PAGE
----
Mobile UX Is Ever-Evolving. Here’s What Ecommerce Apps Must Pay Attention to Right Now

Global mobile app users are on the up and will continue to rise in the wake of the COVID-19 wave of digitization. This applies to ecommerce apps too—yet while more customers may be browsing retail apps, that doesn’t mean they’re automatically likely to convert.

In fact, mobile ecommerce conversions remain half of those seen on desktops. Furthermore, 40% of ecommerce transactions are impulse buys. This means that mobile ecommerce apps must provide exceptional UX so as not to give customers the slightest reason to go back on their purchase decision.

If you’re an ecommerce business eager to grow in the current landscape—which is becoming more saturated by the day—you need to take action to perfect your mobile experience. By creating a user-friendly checkout process, integrating new technologies, and prioritizing accessibility, you can do just that.

Streamline the checkout experience

Too many mobile shoppers abandon their carts because the checkout process is clunky, lengthy, or doesn’t seem trustworthy enough for them to hand over their credit card details. In fact, the third most cited reason for cart abandonment is a long and complicated payment process—something which is completely preventable when it comes to quality UX. This is proven by the 35% increase in conversions that the average large ecommerce site sees when it implements better UX and UI design.

Imagine you’re at the checkout in a physical store, but the checkout line is long and the cashier asks you several questions before you can leave with your purchase. At best, you waste an inordinate amount of time on a single purchase, and at worst, you abandon your basket and never return. The same applies online: The more convoluted and frustrating the checkout process, the less likely a customer is to make the purchase.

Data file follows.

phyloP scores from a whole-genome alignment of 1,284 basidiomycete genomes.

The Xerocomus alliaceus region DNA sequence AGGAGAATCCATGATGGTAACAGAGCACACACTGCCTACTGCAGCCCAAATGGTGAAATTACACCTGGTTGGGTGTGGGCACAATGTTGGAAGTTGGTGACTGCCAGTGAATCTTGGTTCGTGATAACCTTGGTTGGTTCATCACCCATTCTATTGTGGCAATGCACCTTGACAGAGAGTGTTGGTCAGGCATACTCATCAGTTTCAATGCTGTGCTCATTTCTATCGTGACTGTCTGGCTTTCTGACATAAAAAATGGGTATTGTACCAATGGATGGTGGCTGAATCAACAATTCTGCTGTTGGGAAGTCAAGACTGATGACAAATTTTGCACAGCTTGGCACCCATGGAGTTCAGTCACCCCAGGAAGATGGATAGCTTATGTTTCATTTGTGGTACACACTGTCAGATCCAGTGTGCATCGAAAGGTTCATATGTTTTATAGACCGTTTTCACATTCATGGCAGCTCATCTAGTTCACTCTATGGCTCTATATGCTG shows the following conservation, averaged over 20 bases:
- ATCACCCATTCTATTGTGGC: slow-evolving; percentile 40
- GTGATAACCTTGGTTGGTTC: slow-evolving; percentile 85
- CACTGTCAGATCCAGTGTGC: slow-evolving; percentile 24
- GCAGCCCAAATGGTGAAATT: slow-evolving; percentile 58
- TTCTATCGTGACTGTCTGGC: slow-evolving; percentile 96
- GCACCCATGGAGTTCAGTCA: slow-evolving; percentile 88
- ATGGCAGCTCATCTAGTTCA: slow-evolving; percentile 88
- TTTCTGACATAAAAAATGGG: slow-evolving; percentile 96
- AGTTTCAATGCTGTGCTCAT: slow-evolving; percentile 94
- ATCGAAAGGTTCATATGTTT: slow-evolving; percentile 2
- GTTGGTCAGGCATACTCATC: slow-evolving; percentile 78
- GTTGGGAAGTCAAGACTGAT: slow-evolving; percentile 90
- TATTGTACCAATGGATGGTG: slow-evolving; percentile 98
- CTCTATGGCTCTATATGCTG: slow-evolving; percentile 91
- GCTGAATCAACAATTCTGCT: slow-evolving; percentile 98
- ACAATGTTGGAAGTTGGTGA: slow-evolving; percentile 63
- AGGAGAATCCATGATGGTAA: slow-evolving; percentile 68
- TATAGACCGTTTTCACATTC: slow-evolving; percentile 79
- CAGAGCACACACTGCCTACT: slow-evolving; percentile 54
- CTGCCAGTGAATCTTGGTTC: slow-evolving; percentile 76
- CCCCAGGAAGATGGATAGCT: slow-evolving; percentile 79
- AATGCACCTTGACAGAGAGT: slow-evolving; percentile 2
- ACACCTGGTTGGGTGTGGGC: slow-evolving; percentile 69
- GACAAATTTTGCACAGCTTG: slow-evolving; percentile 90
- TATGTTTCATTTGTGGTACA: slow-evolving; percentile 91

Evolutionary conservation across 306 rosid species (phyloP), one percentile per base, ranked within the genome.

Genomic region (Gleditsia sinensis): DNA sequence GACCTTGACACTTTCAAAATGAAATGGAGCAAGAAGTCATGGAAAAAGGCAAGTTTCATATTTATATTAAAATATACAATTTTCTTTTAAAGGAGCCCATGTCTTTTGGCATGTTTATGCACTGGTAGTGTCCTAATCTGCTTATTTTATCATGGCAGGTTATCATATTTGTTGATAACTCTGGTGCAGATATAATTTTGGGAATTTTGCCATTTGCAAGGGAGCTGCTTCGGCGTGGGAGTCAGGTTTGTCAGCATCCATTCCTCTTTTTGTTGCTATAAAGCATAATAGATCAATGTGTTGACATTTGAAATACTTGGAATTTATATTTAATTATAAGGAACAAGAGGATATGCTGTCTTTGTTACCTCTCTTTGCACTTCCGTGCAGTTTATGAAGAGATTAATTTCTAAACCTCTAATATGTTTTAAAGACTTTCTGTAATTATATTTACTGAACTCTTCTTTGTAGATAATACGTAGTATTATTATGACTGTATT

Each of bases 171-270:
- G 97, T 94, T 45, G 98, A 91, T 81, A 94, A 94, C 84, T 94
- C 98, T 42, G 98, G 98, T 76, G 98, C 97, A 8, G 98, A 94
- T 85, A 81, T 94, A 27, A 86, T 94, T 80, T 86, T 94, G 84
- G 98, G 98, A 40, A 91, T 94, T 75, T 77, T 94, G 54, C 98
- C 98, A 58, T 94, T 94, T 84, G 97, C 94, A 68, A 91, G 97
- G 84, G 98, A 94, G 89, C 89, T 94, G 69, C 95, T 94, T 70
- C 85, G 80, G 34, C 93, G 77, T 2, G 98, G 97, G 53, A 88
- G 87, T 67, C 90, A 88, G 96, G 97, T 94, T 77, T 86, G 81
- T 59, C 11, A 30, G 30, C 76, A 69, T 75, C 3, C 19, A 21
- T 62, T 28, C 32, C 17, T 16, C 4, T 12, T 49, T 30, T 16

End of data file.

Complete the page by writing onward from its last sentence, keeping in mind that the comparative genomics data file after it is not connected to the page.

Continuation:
So, how can you prevent this from happening in mobile apps?

First off, you can make it easy for customers by ensuring the shopping cart is easily reachable from the main navigation screen. If customers can’t figure out how to pay for their purchases in the first place, there’s a high chance they’ll leave the process altogether. 

It’s vital to show the stages of the purchase and break up the checkout process to minimize scrolling, while simple and clear forms which immediately flag errors in payment information make life easier for users. You can also offer guest checkout for users that might be put off by having to make an account—guest shoppers contribute 13% higher revenue than logged-in shoppers. 

There are a number of ecommerce apps that demonstrate good checkout design practices. For example, the Amazon app shows the user’s registered address at the top of the main screen, which triggers them to change it if it’s incorrect. This kind of design makes the payment process smoother at checkout. The Wish app has also proven successful in creating conversions, as it provides discounts as a motivator to checkout within a certain time window.

Integrate new technologies